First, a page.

Blues harmonica giant Billy Branch knows about bridging gaps firsthand. As part of the Blues in the Schools program, he teaches elementary and middle schoolers about the history and sounds of blues, often performing with these same kids at Blues Fest. Just like these students are exposed to his music, surely he must be aware of theirs. Branch will tell you that the blues laid the foundation for most popular music today, so this Blues/Hip-Hop Intersection was inevitable.This isn’t the first time anyone had the notion for a rap/blues fusion—singer-guitarist Chris Thomas King did an entire main-stage Chicago Blues Festival set two years ago in that vein. Locals Matthew Skoller, Stan Moseley, and both Ronnie and Wayne Baker Brooks have flirted with the idea as well on their respective albums. And from the hip-hop angle, poet Carl Hancock Rux just released a blues-influenced album named after an old Eddie “Cleanhead” Vinson song, Good Bread Alley (Thirsty Ear). None of these ideas added up to a movement, but this show, part of Steppenwolf’s ongoing Traffic series, looks at the parallels.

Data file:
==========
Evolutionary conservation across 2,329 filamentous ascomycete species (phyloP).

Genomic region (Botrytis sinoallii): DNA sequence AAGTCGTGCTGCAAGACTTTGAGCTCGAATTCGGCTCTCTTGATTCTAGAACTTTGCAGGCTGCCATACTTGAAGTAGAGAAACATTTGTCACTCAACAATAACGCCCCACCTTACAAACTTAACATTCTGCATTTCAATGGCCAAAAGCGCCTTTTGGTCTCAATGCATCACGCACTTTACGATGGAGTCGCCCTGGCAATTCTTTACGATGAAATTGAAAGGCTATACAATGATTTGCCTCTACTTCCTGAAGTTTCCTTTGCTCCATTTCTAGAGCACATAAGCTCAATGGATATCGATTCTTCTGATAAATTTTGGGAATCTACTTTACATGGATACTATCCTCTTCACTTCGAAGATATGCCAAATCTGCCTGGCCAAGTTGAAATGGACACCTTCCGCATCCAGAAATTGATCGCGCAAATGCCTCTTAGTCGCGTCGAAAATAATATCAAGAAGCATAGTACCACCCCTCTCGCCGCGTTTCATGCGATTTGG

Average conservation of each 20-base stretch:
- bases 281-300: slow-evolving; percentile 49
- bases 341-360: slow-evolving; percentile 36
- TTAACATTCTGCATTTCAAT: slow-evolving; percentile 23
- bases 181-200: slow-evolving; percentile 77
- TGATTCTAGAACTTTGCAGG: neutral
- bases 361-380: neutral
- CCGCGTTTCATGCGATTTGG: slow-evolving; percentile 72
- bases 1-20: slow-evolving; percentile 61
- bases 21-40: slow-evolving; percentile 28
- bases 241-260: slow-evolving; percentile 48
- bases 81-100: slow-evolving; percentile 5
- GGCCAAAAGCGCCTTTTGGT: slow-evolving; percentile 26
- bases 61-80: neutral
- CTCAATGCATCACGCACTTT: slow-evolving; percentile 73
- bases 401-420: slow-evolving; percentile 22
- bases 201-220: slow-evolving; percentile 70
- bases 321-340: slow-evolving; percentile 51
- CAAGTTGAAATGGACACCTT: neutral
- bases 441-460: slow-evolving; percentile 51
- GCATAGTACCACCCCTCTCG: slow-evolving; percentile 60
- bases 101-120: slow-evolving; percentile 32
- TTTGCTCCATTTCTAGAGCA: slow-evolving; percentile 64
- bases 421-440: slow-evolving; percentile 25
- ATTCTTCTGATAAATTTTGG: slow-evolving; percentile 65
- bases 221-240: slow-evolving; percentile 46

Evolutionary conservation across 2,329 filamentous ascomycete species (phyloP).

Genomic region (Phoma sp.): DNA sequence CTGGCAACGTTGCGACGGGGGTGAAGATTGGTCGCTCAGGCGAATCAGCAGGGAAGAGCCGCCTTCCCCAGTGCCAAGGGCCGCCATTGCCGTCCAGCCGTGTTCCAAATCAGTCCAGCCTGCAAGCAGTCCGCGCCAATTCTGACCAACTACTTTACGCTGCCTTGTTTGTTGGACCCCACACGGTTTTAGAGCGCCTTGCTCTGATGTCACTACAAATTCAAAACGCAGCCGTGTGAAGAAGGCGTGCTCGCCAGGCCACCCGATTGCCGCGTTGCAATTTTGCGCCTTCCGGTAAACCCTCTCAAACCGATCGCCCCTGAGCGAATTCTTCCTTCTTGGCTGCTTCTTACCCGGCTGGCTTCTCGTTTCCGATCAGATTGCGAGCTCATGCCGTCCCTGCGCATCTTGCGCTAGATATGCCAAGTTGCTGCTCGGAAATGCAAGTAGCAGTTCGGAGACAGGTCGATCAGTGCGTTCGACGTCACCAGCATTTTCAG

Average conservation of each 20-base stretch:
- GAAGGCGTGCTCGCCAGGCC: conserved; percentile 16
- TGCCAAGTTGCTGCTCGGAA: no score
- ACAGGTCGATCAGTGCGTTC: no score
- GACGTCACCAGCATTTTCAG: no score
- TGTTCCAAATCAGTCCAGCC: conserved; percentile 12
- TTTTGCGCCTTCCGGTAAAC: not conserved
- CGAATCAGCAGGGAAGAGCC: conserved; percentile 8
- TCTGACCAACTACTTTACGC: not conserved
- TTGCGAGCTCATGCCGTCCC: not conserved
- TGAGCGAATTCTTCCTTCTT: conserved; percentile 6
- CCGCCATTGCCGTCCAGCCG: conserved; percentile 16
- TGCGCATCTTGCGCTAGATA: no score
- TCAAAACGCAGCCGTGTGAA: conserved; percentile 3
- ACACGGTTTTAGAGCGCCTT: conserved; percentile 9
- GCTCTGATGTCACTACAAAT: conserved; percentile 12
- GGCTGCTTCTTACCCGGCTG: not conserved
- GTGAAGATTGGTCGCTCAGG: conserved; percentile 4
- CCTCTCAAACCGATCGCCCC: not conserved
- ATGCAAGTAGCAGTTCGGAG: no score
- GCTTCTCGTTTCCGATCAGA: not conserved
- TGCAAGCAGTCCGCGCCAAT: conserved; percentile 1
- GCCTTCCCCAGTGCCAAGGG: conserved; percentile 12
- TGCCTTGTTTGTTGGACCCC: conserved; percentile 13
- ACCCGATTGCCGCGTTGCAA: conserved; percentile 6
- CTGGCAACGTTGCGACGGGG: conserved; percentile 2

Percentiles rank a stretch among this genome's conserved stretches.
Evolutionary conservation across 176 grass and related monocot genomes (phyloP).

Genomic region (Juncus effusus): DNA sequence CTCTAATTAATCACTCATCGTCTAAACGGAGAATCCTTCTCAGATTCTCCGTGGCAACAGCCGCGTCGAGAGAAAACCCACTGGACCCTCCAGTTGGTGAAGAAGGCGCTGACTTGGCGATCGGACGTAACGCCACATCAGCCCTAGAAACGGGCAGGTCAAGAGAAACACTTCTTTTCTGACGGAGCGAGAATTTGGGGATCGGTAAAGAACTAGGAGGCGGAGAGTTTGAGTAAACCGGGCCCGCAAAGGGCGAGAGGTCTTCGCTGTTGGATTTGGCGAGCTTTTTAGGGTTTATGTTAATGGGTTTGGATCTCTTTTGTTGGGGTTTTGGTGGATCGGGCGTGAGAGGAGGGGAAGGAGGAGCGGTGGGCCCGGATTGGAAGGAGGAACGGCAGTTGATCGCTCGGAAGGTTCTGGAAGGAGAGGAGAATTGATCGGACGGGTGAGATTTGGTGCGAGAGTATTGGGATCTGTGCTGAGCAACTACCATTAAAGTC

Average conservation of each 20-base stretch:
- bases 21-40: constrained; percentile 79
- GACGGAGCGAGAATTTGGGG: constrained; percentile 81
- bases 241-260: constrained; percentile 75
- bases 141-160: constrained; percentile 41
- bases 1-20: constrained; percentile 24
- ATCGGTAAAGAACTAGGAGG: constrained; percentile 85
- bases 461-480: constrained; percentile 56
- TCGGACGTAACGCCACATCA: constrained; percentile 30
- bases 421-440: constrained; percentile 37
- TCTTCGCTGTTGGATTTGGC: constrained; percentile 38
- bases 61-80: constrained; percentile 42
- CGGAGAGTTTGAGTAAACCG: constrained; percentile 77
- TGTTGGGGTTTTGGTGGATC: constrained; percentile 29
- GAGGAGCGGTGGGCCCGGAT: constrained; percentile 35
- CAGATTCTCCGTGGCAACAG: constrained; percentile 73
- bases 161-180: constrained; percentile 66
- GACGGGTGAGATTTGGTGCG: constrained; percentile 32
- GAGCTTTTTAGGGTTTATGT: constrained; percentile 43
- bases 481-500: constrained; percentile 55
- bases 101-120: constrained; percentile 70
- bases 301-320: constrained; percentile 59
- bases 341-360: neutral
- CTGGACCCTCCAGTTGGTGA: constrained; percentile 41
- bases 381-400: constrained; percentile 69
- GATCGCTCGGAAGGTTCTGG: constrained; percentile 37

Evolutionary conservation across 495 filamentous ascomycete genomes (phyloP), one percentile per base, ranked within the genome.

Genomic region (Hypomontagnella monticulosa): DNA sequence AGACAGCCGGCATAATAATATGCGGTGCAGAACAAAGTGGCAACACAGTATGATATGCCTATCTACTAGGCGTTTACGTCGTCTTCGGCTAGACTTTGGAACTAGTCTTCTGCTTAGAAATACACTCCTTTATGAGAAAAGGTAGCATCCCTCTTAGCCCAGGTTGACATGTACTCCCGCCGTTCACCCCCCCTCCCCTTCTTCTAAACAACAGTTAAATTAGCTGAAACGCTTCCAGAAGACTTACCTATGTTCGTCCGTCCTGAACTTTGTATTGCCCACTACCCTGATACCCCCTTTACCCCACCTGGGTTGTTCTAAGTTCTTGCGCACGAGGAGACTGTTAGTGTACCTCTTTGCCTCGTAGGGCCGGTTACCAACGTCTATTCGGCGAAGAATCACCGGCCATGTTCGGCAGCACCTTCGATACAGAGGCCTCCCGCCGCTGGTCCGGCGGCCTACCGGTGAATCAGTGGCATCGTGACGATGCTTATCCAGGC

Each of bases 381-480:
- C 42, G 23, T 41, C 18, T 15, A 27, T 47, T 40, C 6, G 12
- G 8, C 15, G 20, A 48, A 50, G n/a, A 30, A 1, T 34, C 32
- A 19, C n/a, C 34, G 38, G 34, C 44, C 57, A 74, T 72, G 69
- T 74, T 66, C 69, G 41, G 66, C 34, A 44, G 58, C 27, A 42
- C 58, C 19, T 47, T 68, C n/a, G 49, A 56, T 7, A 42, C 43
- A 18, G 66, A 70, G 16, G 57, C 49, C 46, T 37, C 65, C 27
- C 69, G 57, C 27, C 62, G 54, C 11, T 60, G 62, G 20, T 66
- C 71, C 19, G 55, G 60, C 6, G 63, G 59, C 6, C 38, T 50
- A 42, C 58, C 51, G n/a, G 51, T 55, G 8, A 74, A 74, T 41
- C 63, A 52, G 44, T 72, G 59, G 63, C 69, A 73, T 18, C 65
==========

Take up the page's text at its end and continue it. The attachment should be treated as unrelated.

Besides Branch and his Sons of the Blues, the night features hip-hop poet-singer Avery R. Young, poet Kevin Coval, MCs Sense and Butter, singer Mae Coen, Idris Goodwin, Ugochi, Beatmonstas, and Russ Green, a fine harmonica player heard on the recent compilation Chicago Blues Harmonica Project: Diamonds in the Rough (Severn). Green doesn’t turn up often (apart from guest spots with other musicians), so this should give him some deserved spotlight time.—James Porter